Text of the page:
What is patching?
Patching is a technique for treating amblyopia (lazy eye). The good eye is covered to encourage the development of the lazy eye. Amblyopia can be caused by unequal refractive errors, crossed eyes, misaligned eyes (strabismus), or other abnormalities.
When should treatment begin?
Patching should begin as early as possible. When first applying your child’s patch, explain the reason the patch is being used. It may be helpful to demonstrate the patching on a doll. If the child attends school or pre-school, explain the patching treatment and schedule to the child’s teacher. Enlist the teacher’s help in encouraging the child to perform his usual tasks, while making allowance for added difficulty. The teacher can also help explain the child’s situation to classmates.
How long will a child need to wear the patch?
This will vary with each individual child. As a general rule, the younger the age of the child and the shorter the time the eye has been lazy, the less time it will take for treatment. In young children vision may change rapidly.
Occasionally, vision in the good (patched) eye may be decreased when the patch is removed, but will usually return to normal as soon as that eye is used again. To ensure that a child is given the best possible chance to develop normal vision, patching may be continued for a few weeks or months after vision stabilizes. Once vision has improved in the lazy eye there is a small chance that it can worsen again, and close monitoring is necessary throughout childhood. If the vision does not improve after a reasonable period of effective patching, your ophthalmologist may recommend that this treatment be discontinued.
Will patching correct misaligned eyes?
No. Usually patching improves vision in the amblyopic eye but does not change misalignment of the eyes. Once vision is good in each eye, your ophthalmologist can recommend treatment for realigning the eyes.
What kind of patch should be used?
The patch should be comfortable, should remain firmly in place, and should not allow any peeking around the edges. Commercial patches come in “regular” and “junior” sizes and are available at most drugstores. A gauze pad held firmly in place with hypoallergenic tape can also serve as an adequate homemade patch. Black eye patches with elastic or ties and occluders which clip onto glasses are not recommended as they may allow peeking. The patch should be attached directly to the skin around the eye for best results.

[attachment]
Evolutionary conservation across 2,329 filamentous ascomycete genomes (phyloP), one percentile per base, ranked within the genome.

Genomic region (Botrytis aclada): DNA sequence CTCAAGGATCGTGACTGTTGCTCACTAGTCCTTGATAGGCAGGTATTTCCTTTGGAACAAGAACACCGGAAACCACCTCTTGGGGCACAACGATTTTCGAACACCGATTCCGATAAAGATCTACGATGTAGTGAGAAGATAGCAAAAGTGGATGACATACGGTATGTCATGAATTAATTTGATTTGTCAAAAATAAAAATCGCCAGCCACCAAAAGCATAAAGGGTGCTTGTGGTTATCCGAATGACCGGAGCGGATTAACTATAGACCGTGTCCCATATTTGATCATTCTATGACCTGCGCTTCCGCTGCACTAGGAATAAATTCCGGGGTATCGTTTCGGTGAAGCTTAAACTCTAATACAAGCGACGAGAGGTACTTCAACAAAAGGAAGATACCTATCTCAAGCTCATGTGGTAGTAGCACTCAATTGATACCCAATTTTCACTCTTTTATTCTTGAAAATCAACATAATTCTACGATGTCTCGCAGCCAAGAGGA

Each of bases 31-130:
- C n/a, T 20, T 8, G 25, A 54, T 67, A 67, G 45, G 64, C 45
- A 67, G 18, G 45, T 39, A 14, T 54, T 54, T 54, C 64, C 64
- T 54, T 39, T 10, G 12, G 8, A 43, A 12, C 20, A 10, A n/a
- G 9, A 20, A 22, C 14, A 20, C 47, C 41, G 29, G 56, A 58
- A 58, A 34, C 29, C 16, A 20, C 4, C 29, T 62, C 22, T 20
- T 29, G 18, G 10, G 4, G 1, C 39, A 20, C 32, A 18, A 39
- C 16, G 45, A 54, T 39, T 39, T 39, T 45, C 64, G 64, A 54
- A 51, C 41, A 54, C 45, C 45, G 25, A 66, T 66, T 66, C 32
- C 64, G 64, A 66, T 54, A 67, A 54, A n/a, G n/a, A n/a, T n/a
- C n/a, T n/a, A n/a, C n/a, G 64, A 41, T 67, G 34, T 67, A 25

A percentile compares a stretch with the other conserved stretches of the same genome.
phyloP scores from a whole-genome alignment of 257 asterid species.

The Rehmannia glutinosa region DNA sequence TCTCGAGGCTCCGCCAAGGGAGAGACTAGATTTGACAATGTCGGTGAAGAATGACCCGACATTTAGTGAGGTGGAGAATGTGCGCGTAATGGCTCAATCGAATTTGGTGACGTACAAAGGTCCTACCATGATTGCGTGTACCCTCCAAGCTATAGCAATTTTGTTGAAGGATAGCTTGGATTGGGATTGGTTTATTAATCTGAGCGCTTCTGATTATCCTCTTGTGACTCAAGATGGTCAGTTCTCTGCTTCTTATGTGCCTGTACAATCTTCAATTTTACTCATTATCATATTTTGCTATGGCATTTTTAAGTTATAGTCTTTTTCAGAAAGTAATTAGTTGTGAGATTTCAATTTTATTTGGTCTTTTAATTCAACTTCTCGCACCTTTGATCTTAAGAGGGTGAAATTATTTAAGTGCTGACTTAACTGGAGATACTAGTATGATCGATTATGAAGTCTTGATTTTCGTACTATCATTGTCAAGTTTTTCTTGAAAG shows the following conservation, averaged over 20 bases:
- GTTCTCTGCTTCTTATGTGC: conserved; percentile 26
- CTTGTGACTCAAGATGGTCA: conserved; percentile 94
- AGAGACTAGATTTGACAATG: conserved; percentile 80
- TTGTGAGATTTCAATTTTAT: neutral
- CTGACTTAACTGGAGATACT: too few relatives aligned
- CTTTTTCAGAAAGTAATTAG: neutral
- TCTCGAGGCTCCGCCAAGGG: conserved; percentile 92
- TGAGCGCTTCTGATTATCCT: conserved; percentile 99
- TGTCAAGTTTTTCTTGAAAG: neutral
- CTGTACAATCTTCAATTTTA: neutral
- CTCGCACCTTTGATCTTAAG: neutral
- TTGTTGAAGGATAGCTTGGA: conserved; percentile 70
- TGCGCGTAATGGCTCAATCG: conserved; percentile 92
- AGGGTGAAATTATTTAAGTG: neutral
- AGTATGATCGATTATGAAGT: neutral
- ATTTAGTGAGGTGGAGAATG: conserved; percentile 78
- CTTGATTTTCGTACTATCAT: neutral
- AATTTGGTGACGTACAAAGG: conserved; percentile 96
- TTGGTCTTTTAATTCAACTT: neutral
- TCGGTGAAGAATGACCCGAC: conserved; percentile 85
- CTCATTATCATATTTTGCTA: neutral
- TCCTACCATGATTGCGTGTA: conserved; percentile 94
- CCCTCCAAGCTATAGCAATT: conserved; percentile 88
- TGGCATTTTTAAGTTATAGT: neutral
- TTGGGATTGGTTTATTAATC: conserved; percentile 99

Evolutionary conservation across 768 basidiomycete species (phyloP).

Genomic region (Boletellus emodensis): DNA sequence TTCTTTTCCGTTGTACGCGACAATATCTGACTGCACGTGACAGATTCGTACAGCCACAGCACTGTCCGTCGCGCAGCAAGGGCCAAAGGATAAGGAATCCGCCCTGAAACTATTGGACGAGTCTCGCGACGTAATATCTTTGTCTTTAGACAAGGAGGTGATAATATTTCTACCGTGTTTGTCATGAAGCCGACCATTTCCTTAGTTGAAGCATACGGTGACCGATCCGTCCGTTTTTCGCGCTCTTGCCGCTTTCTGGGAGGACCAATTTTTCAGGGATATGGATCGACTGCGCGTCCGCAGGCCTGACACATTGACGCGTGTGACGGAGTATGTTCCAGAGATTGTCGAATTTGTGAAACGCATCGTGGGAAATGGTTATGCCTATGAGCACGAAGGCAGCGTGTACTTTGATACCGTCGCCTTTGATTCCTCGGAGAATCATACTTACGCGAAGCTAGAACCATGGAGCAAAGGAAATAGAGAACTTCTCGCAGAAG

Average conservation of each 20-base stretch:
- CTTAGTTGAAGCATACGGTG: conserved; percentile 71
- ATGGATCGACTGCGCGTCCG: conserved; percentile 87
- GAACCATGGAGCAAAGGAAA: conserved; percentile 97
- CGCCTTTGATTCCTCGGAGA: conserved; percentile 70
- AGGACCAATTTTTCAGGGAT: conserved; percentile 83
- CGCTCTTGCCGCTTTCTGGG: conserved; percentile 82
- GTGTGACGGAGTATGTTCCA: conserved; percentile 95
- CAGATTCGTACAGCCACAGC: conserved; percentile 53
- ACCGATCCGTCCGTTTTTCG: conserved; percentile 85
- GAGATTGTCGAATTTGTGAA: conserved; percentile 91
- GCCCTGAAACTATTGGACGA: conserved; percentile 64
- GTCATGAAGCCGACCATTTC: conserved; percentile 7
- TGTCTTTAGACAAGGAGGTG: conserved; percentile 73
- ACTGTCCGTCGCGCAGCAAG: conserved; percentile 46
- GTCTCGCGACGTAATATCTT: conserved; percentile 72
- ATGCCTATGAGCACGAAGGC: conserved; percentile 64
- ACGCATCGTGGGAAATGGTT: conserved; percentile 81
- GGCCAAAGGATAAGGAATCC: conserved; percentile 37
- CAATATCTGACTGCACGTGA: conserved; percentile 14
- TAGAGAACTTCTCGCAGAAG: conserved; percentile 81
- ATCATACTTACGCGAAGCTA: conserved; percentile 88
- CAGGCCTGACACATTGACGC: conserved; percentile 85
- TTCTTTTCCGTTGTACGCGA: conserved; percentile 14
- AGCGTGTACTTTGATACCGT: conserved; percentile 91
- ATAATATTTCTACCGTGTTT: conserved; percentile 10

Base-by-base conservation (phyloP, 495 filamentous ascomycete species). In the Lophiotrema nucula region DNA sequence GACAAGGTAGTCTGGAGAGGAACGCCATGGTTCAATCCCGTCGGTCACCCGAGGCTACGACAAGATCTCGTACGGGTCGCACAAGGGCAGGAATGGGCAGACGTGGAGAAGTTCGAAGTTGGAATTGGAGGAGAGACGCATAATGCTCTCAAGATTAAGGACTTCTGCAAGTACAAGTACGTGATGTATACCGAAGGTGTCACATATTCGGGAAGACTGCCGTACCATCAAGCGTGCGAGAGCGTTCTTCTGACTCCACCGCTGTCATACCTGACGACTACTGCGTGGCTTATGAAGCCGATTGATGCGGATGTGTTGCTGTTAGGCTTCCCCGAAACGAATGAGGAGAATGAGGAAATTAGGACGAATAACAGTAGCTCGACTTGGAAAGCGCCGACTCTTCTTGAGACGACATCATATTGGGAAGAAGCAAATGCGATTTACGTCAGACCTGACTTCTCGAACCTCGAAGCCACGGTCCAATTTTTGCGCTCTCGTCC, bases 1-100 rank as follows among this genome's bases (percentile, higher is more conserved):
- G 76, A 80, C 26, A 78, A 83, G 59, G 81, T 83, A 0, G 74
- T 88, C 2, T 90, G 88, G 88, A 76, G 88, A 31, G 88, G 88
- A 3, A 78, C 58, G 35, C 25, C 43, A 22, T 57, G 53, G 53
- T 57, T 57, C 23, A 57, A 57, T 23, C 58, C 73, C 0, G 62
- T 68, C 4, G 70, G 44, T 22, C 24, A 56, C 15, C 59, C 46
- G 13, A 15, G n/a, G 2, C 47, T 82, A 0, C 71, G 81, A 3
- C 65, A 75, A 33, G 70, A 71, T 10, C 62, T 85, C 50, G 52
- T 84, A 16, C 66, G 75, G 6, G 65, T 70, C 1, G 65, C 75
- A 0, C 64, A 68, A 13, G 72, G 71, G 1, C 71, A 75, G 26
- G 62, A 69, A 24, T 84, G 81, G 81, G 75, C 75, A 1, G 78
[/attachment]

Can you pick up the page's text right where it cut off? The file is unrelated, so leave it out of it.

What should be done if the skin becomes sore or irritated?
Leave the patch off at night and try a different type of patch. Change the shape of the patch by reversing its position on the eye. Switch to a gauze pad and hypoallergenic tape. If glasses are worn, make a “wrap around” patch on the glasses until the skin has healed.
What if the child removes the patch?
For young children, applying extra tape over the patch is often enough to secure it. If your child still succeeds in dislodging the patch, you may need to cover his or her hands with mittens. Tube socks that extend over the elbow under a long sleeved t-shirt work well. A last resort are splints rolled up paper taped inside the tube sock to prevent the elbow from bending, thus keeping the hands from the face.
For older children, wearing a patch to school may create psychological problems. Wearing the patch when not in school or on weekends can obtain good results, but the improvement may take longer.
In today market you will find many helpful tool such as books, DVD’s, colored patches, that will make it more appealing for your child to go through this process.
Will exercises help?
The best exercise is wearing the patch! Fine, detailed work which holds the child’s interest will also encourage use of the lazy eye and speed visual recovery.
American Academy of Ophthalmology
The Eye M.D Association